Two famed western stars are associated with this stylish jacket.
Silent film star Tom Mix gave this jacket to Reb Russell, a Kansan he met at Universal Pictures in the 1930s when sound films were all the rage.
Born Lafayette Russell in Coffeyville, Kansas, in 1905, "Reb" got his nickname while playing football at the University of Nebraska and Northwestern University. Russell excelled at the sport, gaining All American status in 1930 and playing briefly with the New York Giants and the Philadelphia Eagles. But he chose instead to pursue a movie career after he got a bit part in Universal Pictures' The All-American (1932). It was during this time that the budding actor became acquainted with Tom Mix, also filming on the Universal lot. Mix was probably the greatest western star in silent films. He took Russell under his wing and they made the rounds at Hollywood parties, meeting producers and directors. Through his friend's influence, Russell gained a contract. He appeared in a number of low-budget independent westerns, including The Man from Hell (1934), Fighting Through (1934), Outlaw Rule (1935), and Lightning Triggers (1935).
Russell was an excellent rider and performed many stunts himself, but his acting skills and Midwestern drawl were deemed unsuitable and the contract was not renewed. Mix's movie career also was in the doldrums in the mid-thirties. He had recently toured with a circus and convinced his friend to do the same. Russell developed an act with his horse, Rebel, and they did trick riding and roping for two different circuses.
Mix gave Russell this jacket sometime during the 1930s. Mix had commanded a high salary during his heyday in the twenties, and lived an expensive lifestyle. Although his taste in fancy dress differed greatly from a working cowboy's, it was quickly adopted by other western stars. Bright colors and decorative details may have been ill-suited to the life of a real cowboy, but they were perfect for attracting the attention of an audience.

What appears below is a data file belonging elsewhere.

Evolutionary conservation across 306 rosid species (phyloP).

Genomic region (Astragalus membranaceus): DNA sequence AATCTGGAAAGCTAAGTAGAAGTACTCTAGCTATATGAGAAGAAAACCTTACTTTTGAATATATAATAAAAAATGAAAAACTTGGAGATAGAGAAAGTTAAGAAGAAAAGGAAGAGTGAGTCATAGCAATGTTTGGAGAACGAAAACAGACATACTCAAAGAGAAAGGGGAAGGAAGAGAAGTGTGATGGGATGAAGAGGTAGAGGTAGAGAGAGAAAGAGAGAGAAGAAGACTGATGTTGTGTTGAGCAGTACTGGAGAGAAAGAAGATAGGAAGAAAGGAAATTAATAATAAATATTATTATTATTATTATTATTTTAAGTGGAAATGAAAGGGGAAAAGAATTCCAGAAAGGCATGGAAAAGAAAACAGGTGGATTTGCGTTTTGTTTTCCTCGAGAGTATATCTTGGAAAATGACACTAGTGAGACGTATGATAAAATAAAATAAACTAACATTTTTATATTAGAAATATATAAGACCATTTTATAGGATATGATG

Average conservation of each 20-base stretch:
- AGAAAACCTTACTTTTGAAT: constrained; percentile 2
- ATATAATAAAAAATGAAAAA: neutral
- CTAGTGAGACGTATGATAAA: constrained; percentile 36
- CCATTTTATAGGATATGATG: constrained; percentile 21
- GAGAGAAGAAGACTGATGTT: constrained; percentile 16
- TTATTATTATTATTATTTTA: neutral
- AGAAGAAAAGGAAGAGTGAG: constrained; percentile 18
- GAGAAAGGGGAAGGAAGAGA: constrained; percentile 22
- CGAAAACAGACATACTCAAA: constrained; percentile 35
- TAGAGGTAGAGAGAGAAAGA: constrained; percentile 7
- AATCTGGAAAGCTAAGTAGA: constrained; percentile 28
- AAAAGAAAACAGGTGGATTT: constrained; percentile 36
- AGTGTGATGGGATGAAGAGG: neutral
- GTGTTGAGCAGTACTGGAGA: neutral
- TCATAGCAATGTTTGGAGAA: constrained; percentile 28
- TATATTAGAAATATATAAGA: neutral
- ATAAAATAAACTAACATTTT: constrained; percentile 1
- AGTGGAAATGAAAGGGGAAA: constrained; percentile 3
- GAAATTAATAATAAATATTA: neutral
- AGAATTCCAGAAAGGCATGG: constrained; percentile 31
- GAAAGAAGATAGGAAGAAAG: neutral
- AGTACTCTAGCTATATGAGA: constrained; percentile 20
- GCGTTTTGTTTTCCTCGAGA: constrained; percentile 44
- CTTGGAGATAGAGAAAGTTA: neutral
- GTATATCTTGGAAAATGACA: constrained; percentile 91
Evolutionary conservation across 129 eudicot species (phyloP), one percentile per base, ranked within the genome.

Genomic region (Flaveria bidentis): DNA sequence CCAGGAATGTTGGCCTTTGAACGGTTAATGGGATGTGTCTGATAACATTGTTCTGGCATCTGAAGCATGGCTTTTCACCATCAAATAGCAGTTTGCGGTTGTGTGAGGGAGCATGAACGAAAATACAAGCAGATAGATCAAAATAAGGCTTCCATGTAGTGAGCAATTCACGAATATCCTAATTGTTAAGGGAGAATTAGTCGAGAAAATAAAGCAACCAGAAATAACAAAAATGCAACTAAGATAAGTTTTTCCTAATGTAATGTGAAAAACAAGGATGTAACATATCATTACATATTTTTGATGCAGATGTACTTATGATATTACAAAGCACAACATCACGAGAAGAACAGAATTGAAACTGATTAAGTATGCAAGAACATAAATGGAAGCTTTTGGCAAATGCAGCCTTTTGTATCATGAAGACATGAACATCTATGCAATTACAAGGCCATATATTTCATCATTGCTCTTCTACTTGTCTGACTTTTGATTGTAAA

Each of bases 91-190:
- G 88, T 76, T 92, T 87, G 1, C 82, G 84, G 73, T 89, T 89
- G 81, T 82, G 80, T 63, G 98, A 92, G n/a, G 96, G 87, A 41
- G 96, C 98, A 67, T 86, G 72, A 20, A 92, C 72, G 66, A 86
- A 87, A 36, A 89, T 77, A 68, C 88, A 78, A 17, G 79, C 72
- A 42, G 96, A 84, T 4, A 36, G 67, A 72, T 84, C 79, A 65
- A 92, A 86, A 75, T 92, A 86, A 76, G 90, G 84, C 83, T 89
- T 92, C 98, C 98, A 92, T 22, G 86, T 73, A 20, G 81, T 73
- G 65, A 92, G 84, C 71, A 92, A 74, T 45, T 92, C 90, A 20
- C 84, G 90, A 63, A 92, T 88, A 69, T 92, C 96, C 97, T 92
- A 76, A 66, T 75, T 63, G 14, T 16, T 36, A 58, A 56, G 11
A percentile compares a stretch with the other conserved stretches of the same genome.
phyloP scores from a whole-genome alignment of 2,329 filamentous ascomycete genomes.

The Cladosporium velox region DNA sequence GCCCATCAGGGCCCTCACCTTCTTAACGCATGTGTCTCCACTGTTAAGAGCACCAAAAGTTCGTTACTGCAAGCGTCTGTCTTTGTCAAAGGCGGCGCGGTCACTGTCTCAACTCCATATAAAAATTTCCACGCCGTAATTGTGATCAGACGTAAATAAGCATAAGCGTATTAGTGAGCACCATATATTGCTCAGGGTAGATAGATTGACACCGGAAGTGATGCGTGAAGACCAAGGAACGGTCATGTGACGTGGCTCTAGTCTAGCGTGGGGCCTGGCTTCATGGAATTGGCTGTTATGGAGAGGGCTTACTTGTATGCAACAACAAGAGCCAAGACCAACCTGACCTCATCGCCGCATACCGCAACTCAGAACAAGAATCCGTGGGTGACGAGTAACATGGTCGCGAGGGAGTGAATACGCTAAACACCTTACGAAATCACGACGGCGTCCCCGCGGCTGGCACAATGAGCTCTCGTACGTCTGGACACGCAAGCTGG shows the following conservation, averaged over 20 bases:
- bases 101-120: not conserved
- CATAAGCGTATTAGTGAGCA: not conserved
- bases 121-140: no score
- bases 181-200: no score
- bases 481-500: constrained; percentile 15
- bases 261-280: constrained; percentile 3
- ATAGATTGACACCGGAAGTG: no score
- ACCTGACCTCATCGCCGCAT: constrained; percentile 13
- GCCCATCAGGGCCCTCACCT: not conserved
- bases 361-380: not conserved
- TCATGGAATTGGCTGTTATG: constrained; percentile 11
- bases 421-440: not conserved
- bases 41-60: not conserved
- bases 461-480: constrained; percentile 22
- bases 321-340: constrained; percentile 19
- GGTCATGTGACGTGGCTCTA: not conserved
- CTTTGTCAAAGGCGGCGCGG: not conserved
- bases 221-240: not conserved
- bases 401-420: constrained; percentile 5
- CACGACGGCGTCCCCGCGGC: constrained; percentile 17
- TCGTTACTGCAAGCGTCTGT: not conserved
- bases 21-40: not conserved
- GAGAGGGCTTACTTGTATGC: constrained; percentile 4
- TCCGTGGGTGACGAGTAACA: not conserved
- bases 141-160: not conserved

The jacket was produced by Hispanic weavers in Chimayo, a New Mexican village north of Santa Fe. Weaving traditions in northern New Mexico date back hundreds of years, and Chimayo is probably the best known weaving center in the region. Chimayo weavers incorporated both Navajo and Hispanic motifs into their goods. Native American weavings were especially popular during the late 19th and early 20th centuries, and marketing by curio dealers and the Atchison, Topeka, & Santa Fe Railroad blurred the distinction between Indian and Hispanic weavers. Even the reputable Fred Harvey Company confused buyers by advertising "Chimayo Indian" weavings for sale.
The trade in Southwestern goods was so lucrative that weavers developed new products to meet market demands. Tourists preferred items that were smaller and easier to pack than the traditional blankets and serapes, so Chimayo weavers produced pillow tops, purses, and clothing especially for travelers. The first "Chimayo jacket" appeared in 1930, shortly before Mix and Russell struck up their friendship. It is not known how Mix acquired the jacket pictured here, but it could have been purchased from almost any Southwestern dealer, curio shop, or Harvey House.
Tragically, the pair's friendship ended with Mix's premature death in an automobile accident in 1940. Russell left show business a few years later to take up ranching in the Midwest. He married and had two children. In 1964 he ran for Congress and nearly defeated the incumbent. Russell moved back to his hometown of Coffeyville, Kansas, in the early 1970s, and passed away there in 1978. His wife and son donated the jacket and other personal belongings to the Kansas Museum of History in the 1980s.
Entry: Western Jacket
Author: Kansas Historical Society
Author information: The Kansas Historical Society is a state agency charged with actively safeguarding and sharing the state's history.
Date Created: January 2005
Date Modified: June 2016
The author of this article is solely responsible for its content.